MAY 17: Petersen Museum, Santa Monica Pier, END OF THE LINE! 

On this last day of our trip, we chanced to meet Dr. Roger Clemens, a research physician with many interests and teaching credentials, whose career cannot be summed up succinctly here. Suffice it to say, he was very interested in our quest to raise money for Cystic Fibrosis and Colorectal Cancer charities, and spoke with us at length about the ongoing efforts to beat these diseases at the genetic or DNA level. His primary focus seems to be diseases of children, but all our discussion seemed to apply to all people dealing with these diseases. This chance meeting on the last day of our driving campaign to raise funds was another of those wonderful serendipitous encounters we’ve been blessed with throughout this two-week trip. We parted as good friends, with intentions to follow his research more closely.

The relatively short but miserable drive from Arcadia, CA to Santa Monica, in loathsome Los Angeles area freeway traffic was well-worth the effort. But first, we visited the 3-story Peterson Automotive Museum in LA, and were blown away. The auto collection there is stellar, and always changing. Today, there was a huge Porsche Racing display, taking up most of the second floor of the museum, plus the Corvette racing cars from the 1950’s to present-day. Third floor held a collection of mid-20th Century one-off cars, prototypes, “dream cars” and cars used in movies. Remember the iconic “Cannonball Run”movie from back in the 1980’s? Well, they had the blue Shelby Cobra featured in that movie on display.

The first floor display was stunning: a just-completed collection of “Lowriders” that will be exhibited for a year. These cars represent an entire culture of art, people, machines, activities, and families. We sure learned a lot, and were speechless at the artistry and workmanship in all the cars on display. Elaborate engraving was found on almost every metal component, exquisite ornate paint jobs were a common denominator,  plus airbrushed portraits of children, wives, deceased folks, and sometimes religious or skeleton images. You don’t see these cars racing. They DO have jumping and dancing competitions, hard to explain, but done by using hydraulic-controlled suspension at all four wheels, so the car can actually jump off the ground at one end or the other, or dance by bouncing from one wheel to another in rapid sequence. The suspension systems allow the cars to be lowered to ground level, or raised higher for street driving. What an education we got!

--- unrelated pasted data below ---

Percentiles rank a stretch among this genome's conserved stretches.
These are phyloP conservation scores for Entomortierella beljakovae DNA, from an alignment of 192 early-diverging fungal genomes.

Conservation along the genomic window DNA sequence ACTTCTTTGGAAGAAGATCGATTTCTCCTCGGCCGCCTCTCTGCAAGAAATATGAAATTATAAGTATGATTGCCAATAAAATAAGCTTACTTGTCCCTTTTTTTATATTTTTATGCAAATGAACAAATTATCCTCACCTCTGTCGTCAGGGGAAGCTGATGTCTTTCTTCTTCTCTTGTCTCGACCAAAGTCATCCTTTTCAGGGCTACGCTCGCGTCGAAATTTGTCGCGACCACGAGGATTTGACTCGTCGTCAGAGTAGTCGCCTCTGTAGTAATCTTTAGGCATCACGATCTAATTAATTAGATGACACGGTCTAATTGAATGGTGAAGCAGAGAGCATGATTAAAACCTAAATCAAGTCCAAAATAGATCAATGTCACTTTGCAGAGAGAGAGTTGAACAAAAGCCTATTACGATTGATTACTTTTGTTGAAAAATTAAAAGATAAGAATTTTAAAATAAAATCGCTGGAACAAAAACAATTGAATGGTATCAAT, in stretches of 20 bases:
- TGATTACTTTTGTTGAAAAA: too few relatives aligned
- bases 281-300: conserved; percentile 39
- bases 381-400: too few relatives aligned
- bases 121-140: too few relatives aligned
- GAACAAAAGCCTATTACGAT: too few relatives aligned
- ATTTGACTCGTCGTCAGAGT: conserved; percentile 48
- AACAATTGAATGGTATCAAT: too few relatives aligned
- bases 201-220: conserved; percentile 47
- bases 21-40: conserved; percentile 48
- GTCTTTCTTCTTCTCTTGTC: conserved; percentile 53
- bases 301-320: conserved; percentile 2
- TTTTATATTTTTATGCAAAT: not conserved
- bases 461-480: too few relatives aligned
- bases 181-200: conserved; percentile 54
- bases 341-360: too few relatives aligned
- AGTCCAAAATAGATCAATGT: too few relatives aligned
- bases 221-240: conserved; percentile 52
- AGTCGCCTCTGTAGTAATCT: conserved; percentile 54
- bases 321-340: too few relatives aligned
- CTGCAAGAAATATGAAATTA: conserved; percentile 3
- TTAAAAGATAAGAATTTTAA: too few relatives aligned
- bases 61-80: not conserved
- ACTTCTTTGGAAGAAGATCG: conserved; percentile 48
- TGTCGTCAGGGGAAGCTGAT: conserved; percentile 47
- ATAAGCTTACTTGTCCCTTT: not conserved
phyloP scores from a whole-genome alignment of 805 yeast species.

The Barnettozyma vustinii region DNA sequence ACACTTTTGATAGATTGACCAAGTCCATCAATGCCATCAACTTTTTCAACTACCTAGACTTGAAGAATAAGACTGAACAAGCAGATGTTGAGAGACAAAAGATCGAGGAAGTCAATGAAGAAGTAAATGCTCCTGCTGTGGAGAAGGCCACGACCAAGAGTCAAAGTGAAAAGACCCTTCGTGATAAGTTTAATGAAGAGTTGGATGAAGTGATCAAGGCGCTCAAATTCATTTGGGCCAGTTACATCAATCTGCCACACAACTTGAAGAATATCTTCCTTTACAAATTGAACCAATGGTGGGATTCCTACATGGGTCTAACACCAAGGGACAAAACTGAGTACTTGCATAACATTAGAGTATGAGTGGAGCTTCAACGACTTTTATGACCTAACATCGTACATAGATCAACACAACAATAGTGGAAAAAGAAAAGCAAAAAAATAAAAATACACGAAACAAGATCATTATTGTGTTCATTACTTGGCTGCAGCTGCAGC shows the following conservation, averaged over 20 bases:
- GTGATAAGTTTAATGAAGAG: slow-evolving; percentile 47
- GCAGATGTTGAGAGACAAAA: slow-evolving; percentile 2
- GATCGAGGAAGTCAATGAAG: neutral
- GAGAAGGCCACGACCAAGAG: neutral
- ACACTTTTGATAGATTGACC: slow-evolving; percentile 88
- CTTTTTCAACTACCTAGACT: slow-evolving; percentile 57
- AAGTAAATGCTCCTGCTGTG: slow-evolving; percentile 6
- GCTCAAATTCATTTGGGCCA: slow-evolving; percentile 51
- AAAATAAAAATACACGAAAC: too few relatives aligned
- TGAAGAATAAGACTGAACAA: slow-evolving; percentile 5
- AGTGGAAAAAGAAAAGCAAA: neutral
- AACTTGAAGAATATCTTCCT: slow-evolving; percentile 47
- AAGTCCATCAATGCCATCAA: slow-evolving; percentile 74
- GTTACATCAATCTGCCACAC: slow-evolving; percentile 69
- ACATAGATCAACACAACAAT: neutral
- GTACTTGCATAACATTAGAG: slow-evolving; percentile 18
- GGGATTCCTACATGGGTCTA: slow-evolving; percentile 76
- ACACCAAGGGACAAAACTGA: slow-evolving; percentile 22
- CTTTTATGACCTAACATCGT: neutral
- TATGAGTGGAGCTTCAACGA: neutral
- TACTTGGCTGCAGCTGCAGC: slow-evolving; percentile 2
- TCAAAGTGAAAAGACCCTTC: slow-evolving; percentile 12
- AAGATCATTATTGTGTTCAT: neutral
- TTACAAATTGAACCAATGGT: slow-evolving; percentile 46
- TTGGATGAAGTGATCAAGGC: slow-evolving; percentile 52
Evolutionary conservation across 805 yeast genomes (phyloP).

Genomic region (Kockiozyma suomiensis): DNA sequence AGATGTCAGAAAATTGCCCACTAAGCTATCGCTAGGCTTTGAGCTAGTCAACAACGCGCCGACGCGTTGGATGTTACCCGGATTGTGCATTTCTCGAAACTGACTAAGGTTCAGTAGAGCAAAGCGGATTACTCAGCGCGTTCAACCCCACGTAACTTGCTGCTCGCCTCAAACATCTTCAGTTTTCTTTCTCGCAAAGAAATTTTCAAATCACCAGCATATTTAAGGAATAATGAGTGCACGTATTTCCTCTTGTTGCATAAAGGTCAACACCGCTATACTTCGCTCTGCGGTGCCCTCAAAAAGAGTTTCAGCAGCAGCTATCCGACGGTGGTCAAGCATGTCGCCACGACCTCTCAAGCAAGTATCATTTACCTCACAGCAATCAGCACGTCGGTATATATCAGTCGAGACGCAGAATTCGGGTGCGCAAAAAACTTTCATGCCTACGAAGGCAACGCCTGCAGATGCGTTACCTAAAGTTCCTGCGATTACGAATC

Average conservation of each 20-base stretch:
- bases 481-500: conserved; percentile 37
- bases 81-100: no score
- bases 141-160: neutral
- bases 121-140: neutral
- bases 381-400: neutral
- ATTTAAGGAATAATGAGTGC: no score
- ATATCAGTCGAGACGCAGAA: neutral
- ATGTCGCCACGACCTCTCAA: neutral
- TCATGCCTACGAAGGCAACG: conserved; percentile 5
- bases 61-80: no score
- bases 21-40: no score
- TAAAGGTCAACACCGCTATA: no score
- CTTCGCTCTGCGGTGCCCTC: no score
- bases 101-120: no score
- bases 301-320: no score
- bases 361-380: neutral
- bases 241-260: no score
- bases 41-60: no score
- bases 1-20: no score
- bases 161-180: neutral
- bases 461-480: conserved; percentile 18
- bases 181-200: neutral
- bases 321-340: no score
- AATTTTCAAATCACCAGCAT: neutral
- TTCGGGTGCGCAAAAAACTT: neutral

We were hungry, so headed to Santa Monica Pier to scope out the location for our last C3on66 event early tomorrow morning…and to find food. The closest restaurant we could find was the “Surfing Fox”, near the Pier. We were welcomed in by our new best friend Sadie, who was also our server. The food was super, Sadie was such a great person to help us out, the service and atmosphere were fine, and we got a photo with all of us in front of a sign saying something about “Route 66 End Point”. Yay, we made it!

Later, we walked the length of the Santa Monica Pier, and found a sign post there marking the “Official” end of Route 66. It probably isn’t the actual terminus of the Route, but it was sure good enough for us. We’ve put in more than 2400 miles to get here from Chicago, so we got photos of us under that sign and are calling it “Mission Accomplished”! 

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